Love them or hate them, there is no denying that raccoons are intelligent and curious problem solvers.
Always looking for food, investigating, and climbing with their highly dexterous paws, these charming, masked mammals play villain and hero alike in folklore stories around the world.
More practically, raccoons are known for breaking into attics, trash cans, and livestock feed in search of their next meal or shelter to raise their young.
Close encounters with people are extremely common and because of this we need to know: are raccoons dangerous?
No, raccoons are generally not dangerous to humans, although they can inflict a nasty bite and can occasionally carry the rabies virus.
Generally, you’ll want to stay away from wild raccoons, no matter how much they beg for food with those big, sincere brown eyes.
Lock up the dog food, resist their charms, and keep your distance if you are smart. You can learn more about raccoon behavior and their interactions with humans in this article.
Understanding Raccoon Behavior
Raccoons are nocturnal animals, which means they are most active at night. They are also very curious and intelligent creatures that are known to solve complex problems in quest of both food and shelter.
This has led more than one homeowner or farmer to discover a previously secured food container or chicken coop broken into by the most ingenious of ways.
Raccoon-proof latches, locks, and hasps are a must if you want to keep these wily critters at bay!
Commonly sighted in and around urban and suburban areas, raccoons will travel several miles in search of food or a mate, meaning they may live in or around human areas of habitation on a full or part-time basis.
They are excellent swimmers and climbers, which gives them unprecedented access to nesting places and food that other animals may not be able to reach.
This also unfortunately means that they often find their way into fruit trees, attics, chimneys, roof vents, and other small spaces that we would rather keep them out of!
Their high intelligence means they quickly adapt to most means to scare them away, and many even directly associate people with food, approaching humans in the hopes of obtaining a handout.
In the wild, raccoons typically live in forests near streams, lakes, or other bodies of water where they can find plenty of food, so you are likely to encounter them all over North America in such places.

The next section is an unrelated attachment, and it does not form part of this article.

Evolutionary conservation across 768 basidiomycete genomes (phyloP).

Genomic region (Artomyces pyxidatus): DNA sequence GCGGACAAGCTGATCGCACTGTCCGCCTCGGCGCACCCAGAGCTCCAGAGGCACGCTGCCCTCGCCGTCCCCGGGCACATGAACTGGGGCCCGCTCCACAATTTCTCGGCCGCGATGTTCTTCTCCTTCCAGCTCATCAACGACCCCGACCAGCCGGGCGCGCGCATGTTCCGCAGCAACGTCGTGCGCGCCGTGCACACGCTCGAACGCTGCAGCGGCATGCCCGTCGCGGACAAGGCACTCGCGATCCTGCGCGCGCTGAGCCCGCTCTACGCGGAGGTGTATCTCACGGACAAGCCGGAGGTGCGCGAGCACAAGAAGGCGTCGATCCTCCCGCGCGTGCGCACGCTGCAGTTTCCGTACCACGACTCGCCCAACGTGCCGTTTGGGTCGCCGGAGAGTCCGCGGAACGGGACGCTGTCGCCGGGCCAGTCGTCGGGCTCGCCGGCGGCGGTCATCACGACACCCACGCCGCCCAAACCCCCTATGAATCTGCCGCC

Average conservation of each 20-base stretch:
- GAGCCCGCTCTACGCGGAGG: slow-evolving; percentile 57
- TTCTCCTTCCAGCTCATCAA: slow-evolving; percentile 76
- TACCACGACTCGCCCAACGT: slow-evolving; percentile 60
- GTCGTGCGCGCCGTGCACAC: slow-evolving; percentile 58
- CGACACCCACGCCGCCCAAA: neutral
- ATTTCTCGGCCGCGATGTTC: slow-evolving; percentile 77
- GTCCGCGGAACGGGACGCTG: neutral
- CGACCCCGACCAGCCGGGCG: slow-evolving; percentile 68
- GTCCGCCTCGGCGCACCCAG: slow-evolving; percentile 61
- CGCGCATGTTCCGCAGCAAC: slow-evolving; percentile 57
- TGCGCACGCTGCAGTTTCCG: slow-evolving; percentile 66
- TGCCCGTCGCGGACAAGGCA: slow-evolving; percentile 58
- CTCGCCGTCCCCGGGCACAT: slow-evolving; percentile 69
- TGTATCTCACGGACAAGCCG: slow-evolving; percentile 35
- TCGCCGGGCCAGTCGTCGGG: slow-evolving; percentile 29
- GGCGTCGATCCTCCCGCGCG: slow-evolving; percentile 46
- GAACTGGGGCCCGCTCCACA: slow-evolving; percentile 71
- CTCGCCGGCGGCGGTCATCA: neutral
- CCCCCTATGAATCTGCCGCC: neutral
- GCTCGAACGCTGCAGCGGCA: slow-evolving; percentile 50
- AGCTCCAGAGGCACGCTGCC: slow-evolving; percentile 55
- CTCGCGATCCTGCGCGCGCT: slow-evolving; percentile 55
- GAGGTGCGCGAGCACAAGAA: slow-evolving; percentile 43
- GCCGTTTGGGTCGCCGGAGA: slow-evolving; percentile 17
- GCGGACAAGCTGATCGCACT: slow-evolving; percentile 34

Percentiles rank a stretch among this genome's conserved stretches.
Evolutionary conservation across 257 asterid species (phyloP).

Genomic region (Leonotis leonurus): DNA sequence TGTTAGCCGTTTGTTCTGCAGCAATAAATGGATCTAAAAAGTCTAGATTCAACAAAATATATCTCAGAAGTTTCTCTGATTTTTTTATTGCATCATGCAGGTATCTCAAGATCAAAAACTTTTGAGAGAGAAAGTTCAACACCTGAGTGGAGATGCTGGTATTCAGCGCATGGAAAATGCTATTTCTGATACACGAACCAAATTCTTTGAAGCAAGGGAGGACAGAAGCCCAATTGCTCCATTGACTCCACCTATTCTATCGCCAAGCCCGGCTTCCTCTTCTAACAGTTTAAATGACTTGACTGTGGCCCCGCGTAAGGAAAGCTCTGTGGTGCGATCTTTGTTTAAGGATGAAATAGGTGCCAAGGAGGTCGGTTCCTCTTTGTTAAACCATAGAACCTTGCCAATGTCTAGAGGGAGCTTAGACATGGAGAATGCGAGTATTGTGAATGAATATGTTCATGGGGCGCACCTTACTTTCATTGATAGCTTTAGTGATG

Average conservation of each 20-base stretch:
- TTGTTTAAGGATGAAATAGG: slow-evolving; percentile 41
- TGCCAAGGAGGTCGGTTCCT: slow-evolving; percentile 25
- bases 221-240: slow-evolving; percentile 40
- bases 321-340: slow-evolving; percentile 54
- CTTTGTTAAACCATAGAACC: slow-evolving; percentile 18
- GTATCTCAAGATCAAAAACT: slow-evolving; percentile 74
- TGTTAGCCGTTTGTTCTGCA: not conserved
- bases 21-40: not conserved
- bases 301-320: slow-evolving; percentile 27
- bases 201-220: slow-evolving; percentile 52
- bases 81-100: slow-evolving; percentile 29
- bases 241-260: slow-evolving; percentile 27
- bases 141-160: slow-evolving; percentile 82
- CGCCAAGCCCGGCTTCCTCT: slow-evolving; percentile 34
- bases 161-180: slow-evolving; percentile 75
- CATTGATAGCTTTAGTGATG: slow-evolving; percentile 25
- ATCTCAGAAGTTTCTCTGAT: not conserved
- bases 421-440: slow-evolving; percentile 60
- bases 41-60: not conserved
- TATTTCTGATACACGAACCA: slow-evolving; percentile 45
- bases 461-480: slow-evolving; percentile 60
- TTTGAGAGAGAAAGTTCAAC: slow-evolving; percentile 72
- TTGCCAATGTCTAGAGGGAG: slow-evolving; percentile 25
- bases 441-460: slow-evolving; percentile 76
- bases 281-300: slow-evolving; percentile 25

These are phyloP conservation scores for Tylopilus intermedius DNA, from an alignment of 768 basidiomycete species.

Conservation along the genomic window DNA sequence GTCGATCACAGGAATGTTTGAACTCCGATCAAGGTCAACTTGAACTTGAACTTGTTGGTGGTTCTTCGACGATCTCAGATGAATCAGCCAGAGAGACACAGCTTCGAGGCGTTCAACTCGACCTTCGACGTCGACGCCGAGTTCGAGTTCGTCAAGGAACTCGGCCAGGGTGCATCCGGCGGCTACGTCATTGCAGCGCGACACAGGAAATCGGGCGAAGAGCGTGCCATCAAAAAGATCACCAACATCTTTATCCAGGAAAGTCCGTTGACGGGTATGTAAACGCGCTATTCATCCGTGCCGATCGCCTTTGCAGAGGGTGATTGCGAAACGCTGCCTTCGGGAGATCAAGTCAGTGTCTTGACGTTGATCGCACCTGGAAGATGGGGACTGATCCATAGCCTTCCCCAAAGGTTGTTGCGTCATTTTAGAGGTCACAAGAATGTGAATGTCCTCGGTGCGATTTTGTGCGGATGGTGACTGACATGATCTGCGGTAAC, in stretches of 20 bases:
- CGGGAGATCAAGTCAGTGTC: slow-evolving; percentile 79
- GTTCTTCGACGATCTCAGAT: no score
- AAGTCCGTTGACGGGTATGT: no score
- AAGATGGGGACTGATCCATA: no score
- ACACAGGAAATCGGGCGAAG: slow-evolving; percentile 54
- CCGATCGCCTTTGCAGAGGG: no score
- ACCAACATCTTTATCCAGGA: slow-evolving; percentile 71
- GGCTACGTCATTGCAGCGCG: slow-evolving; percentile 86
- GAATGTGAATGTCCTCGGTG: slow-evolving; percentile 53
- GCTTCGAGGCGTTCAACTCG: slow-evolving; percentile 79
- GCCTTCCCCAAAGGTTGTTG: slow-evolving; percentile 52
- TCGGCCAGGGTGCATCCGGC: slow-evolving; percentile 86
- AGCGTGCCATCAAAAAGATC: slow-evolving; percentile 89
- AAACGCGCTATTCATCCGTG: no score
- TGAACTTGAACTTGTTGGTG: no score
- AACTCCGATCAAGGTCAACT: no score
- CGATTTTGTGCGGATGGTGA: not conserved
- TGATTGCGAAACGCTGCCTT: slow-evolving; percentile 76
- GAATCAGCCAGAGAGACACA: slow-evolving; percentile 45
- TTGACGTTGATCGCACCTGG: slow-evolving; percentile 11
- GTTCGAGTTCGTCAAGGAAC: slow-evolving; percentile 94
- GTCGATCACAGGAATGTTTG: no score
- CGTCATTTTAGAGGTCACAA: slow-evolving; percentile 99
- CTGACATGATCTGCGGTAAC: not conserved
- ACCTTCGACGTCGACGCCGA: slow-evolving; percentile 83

Are Raccoons Aggressive Toward Humans?
No, though they will become aggressive if cornered, trapped or if their young are directly threatened.
Some raccoons that have become habituated to human presence and getting handouts may also get mean if denied food.
Have Raccoons Ever Attacked Humans?
Yes. Documented raccoon attacks have happened, but they are extremely rare and usually only happen if the animal is rabid or feels directly in some way.
Raccoons prefer retreat or escape to fighting whenever they can, but like all wild animals, they can be unpredictable and may go on the offense when least anticipated. We’ll talk more about the rabies issue in just a bit.
How Do Raccoons Attack?
Raccoons have only one form of attack that matters to people: biting. Like most omnivorous mammals, raccoons have sharp canine teeth for puncturing and holding onto their prey, as well as long, sharp incisors for slicing.
Their molars are broad and flat, ideal for grinding fruits, nuts, and meat. All of these teeth come together in a powerful bite that can do some serious damage to human flesh if the animal is forced to defend itself.
Raccoons are also known for their highly dexterous forepaws, more akin to tiny hands, and though they have claws they are small and the raccoon’s relative lack of strength means that they can do little more than scratch a person.
What Causes Raccoon Aggression?
Raccoon aggression typically occurs for one of a handful of reasons.
First, as we’ve already mentioned, a cornered or trapped raccoon will become aggressive if denied escape.
Second, a raccoon mother will aggressively defend her young if she feels they are in danger and cannot extricate them from the den quickly enough.